The quantity I'm interested in is expressed as follows:

$$ I = \mathbb{E}_{k\sim \text{Binom}(n,p)} \left[\ln \frac{\text{Beta}(p;a+k,b+n-k)}{\text{Beta}(p;a,b)}\right] $$

The term inside the expectation can be interpreted as the log ratio between the posterior and the prior of the Beta distribution evaluated at $p$ after observing $n$ Bernoulli($p$) coin flips with $k$ heads. As $n$ grows, I suspect that this expectation should grow no slower than $\ln(n)$ regardless of the choice for $a,b>0$ and $p\in[0,1]$. In short, I want to show that $I=\Omega(\ln(n))$.

My attempt

Recall the p.d.f of the Beta distribution at $p$ is:

$$ \begin{align} \text{Beta}(p;a,b)&=p^{a-1}(1-p)^{b-1} B(a,b)^{-1}\\ &=p^{a-1}(1-p)^{b-1} \frac{\Gamma(a+b)}{\Gamma(a)\Gamma(b)} \end{align} $$

We rewrite the quantity of interest $I$ as: $$ \begin{align} I &= \mathbb{E}_{k\sim \text{Binom}(n,p)} \left[\ln \frac{p^k(1-p)^{n-k}\Gamma(a+b+n)\Gamma(a)\Gamma(b)}{\Gamma(a+k)\Gamma(b+n-k)\Gamma(a+b)}\right]\\ &= np\ln(p)+n(1-p)\ln(1-p) + \mathbb{E}_{k\sim \text{Binom}(n,p)} \left[\ln \frac{\Gamma(a+b+n)\Gamma(a)\Gamma(b)}{\Gamma(a+k)\Gamma(b+n-k)\Gamma(a+b)}\right] \end{align} $$

At this point, I'm not sure how to move forward with the expectation of the Gamma terms.

  • $\begingroup$ Are $a,b,p$ fixed? $\endgroup$ Commented May 28 at 13:47
  • $\begingroup$ @IosifPinelis Yes they are fixed parameters. $\endgroup$
    – entropy07
    Commented May 28 at 13:48

1 Answer 1


Your conjecture is true.

Indeed, by Stirling's formula with an error bound for the gamma function, \begin{equation*} I\ge J-C; \tag{10}\label{10} \end{equation*} here and in what follows, $C$ stands for various positive real numbers (possibly different even within one expression) depending only on $a,b,p$ and \begin{equation*} J:=\frac12\ln n + n\big(h(p)+h(1-p)\big) \\ -nE\big(h(p_n+a/n) +h(1-p_n+b/n)\big)+\frac12 Er_n , \tag{20}\label{20} \end{equation*} where $h(u):=u\ln u$ for $u>0$ (with $h(0):=0$), $np_n$ is a random variable with the binomial distribution with parameters $n,p$, and \begin{equation*} r_n:=\ln\frac{(p_n+a/n)(1-p_n+b/n)}{2(1+(a+b)/n)}. \end{equation*} Also, \begin{equation*} r_n\ge\ln\frac{\min(a,b)/n}{2(1+(a+b)/n)}\ge-\ln n-C. \end{equation*}

Let $t:=\min(p,1-p)/2$. By Chebyshev's inequality, \begin{equation*} P(|p_n-p|\ge t)\le\frac1{nt^2}. \tag{30}\label{30} \end{equation*} So,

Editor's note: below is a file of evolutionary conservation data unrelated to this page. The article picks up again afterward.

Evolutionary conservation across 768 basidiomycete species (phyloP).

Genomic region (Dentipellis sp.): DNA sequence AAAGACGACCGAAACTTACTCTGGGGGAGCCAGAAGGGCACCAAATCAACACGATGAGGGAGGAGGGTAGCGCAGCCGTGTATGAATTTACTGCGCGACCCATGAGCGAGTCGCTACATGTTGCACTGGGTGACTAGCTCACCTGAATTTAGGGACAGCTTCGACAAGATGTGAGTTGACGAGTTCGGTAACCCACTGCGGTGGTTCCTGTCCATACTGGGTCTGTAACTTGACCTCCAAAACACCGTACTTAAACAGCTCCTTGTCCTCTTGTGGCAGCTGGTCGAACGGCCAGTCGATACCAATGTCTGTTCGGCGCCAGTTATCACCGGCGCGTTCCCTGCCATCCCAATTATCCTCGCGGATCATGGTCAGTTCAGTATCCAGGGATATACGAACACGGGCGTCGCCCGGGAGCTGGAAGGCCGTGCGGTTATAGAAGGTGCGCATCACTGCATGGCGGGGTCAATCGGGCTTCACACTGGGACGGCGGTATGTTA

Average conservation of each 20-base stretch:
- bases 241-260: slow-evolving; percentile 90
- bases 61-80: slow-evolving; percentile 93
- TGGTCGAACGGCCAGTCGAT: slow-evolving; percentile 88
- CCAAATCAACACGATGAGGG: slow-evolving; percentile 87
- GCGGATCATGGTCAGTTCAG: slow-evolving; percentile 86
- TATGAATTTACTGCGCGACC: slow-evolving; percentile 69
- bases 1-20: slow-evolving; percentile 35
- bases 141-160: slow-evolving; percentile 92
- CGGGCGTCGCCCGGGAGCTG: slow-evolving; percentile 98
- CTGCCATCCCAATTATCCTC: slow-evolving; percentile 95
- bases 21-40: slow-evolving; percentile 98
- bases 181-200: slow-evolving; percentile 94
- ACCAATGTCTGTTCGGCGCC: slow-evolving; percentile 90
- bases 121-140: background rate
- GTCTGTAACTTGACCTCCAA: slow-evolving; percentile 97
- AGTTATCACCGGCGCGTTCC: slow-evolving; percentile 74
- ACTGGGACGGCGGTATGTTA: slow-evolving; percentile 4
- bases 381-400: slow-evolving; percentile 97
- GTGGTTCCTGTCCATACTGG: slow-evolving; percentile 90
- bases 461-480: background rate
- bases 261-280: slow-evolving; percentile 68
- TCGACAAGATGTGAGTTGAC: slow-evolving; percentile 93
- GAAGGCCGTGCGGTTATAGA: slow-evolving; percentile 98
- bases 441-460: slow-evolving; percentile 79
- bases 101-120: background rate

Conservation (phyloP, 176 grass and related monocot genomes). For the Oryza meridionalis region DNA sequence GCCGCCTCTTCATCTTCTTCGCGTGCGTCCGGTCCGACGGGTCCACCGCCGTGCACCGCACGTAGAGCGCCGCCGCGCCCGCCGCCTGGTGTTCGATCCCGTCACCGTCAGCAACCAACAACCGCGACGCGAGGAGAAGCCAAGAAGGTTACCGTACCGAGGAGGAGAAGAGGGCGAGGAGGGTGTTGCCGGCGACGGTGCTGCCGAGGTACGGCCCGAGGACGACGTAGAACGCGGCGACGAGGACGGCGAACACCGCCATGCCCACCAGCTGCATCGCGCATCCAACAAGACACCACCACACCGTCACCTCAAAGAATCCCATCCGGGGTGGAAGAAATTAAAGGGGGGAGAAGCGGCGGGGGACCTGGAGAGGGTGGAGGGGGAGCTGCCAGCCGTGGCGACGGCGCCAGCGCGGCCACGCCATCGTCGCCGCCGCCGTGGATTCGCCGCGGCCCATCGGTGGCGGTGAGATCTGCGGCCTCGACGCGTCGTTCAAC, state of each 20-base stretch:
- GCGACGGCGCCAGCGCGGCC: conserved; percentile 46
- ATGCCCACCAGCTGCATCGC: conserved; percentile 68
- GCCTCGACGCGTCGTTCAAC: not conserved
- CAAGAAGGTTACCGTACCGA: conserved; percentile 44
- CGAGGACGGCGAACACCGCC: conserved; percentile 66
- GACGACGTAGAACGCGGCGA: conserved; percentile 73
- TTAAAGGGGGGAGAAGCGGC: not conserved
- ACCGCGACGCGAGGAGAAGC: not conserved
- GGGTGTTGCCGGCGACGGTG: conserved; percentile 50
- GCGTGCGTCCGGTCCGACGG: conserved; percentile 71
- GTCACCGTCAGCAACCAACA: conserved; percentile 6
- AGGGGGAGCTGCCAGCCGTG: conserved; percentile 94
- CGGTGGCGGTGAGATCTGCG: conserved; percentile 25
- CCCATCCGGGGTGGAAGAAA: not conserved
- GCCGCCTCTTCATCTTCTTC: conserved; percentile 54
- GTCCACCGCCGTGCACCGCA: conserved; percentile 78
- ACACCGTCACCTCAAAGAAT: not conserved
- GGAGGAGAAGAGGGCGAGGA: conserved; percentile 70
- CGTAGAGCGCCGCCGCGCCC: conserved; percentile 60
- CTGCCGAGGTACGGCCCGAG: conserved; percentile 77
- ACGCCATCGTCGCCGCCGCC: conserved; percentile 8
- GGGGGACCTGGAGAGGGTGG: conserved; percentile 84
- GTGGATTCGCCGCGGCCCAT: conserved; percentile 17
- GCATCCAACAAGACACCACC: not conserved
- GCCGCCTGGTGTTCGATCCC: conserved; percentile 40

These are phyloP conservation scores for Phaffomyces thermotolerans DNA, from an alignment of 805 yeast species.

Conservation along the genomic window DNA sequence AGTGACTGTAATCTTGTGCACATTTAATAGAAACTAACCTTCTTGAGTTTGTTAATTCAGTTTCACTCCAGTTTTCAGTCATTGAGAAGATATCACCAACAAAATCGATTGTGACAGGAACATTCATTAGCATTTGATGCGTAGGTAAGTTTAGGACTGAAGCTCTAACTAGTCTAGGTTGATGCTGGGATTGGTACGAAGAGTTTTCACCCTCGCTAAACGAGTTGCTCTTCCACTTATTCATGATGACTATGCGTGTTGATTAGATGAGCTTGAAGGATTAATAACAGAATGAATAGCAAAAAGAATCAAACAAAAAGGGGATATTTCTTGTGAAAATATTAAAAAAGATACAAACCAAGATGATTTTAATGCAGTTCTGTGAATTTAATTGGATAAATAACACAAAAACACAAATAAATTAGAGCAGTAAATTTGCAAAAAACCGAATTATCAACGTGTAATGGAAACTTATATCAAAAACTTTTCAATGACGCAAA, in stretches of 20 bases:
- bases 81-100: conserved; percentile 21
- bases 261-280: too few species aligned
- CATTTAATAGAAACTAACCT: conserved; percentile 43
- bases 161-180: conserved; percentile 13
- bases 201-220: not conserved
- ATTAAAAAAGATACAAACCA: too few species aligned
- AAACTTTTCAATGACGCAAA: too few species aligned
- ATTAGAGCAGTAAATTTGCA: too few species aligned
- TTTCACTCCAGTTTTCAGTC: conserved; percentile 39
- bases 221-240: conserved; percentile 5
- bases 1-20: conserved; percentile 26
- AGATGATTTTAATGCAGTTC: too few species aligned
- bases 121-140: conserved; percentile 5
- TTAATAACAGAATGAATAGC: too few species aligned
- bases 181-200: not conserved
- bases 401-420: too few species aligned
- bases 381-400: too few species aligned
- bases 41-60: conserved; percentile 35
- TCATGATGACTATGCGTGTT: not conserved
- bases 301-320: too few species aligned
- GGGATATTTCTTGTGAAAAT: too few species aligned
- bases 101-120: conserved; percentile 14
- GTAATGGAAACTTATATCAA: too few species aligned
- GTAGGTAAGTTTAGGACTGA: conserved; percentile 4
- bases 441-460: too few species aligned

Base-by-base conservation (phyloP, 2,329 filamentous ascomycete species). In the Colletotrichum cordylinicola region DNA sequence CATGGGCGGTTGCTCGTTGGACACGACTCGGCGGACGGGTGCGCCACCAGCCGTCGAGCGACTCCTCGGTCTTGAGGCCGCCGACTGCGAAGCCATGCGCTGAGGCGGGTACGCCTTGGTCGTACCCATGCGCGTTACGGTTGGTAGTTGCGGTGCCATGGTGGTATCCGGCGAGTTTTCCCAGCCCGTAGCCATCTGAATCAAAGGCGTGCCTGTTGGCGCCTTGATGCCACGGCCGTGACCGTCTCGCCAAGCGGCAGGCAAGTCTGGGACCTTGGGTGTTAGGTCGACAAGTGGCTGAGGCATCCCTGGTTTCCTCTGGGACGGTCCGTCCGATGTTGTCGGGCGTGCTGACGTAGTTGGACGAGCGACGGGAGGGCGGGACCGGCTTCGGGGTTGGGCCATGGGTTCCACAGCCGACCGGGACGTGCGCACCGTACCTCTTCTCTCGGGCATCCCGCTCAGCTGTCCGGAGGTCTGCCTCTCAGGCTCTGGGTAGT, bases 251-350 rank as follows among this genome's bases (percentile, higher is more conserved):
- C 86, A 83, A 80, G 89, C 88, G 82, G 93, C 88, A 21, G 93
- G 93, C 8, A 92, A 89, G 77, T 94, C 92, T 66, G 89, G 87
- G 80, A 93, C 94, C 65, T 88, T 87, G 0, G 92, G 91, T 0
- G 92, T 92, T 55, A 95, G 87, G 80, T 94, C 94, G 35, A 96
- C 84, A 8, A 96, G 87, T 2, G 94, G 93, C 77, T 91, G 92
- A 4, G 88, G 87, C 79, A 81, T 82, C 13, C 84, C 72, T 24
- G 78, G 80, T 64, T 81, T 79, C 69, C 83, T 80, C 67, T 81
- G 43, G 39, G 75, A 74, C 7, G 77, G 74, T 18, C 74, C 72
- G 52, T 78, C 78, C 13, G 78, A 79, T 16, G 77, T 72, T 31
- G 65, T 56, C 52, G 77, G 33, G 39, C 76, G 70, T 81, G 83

\begin{equation*} Er_n\,1(|p_n-p|\ge t)\ge-\frac{\ln n+C}{nt^2}\ge-C. \tag{40}\label{40} \end{equation*} Next, if $|p_n-p|<t$, then $r_n\ge\ln\frac{t(1-t)}{2(1+(a+b)/n)}\ge-C$, so that \begin{equation*} Er_n\,1(|p_n-p|<t)\ge-C. \end{equation*} So, \begin{equation*} Er_n\ge-C. \tag{50}\label{50} \end{equation*}

Using again \eqref{30} and noting that $0\le p_n\le1$ and that the function $h$ is locally bounded, similarly to \eqref{40} we conclude that \begin{equation*} nE\big(h(p_n+a/n)+h(1-p_n+b/n)\big)\,1(|p_n-p|\ge t) \\ \le nC E1(|p_n-p|\ge t)\le C. \tag{60}\label{60} \end{equation*}

Next, because $h<0$ on $(0,1)$ and $h''$ is locally bounded on $(0,1)$, and using \eqref{30} once again, we have \begin{align*} & nEh(p_n+a/n)\,1(|p_n-p|<t) \\ & \le nE[h(p)+(p_n+a/n-p)h'(p)+C(p_n+a/n-p)^2]\,1(|p_n-p|<t) \\ & \le n[h(p)+|h(p)|E1(|p_n-p|\ge t)+E(p_n+a/n-p)h'(p) \\ &\qquad +C|h'(p)|\,E1(|p_n-p|\ge t) +CE(p_n+a/n-p)^2] \\ &\le nh(p)+C. \tag{70}\label{70} \end{align*} Similarly, \begin{align*} nEh(1-p_n+b/n)\,1(|p_n-p|<t) \le nh(1-p)+C. \tag{80}\label{80} \end{align*}

Collecting now \eqref{10}, \eqref{20}, \eqref{50}, \eqref{60}, \eqref{70}, and \eqref{80}, we get \begin{equation} I\ge\frac12\ln n-C.\quad\Box \end{equation}

In fact, following the lines of the proof, one can see that \begin{equation} \Big|I-\frac12\ln n\Big|\le C. \end{equation}

  • 1
    $\begingroup$ Thanks a lot for your efforts! Is there any intuitions/motivations for using concentration bounds (Chebyshev's) here? Seems like a nice trick in general. $\endgroup$
    – entropy07
    Commented May 28 at 19:33
  • 1
    $\begingroup$ @entropy07 : If we replace $p_n$ by $p$ in (20), then it is easy to see that the resulting expression is $\frac12\,\ln n+O(1)$. Also, the relative frequency $p_n$ is close for large $n$ to the probability $p$. So, it is natural to use some bounds on that closeness. $\endgroup$ Commented May 28 at 20:54
  • $\begingroup$ Can you explain the steps in $(60)$ and $(70)$? I guess I don't fully understand the two cases and why you used Taylor's expansion for the second case. $\endgroup$
    – entropy07
    Commented May 29 at 11:23
  • 1
    $\begingroup$ @entropy07 : (i) I have provided details on (60) and (70). For some of those details (in contrast with what was before), we do need to assume that $C\ge0$. Note also the added clarification "(possibly different even within one expression)" concerning the use of the symbol $C$. The Taylor expansion is used in (70) because it works. For (60), where a very different expression is bounded, such an expansion is not needed. (ii) (40) holds for all $n\ge1$, because $\ln n\le n-1$ for such $n$. $\endgroup$ Commented May 29 at 19:19
  • 1
    $\begingroup$ @entropy07 : Thank your comment. This is now fixed. $\endgroup$ Commented May 29 at 20:52

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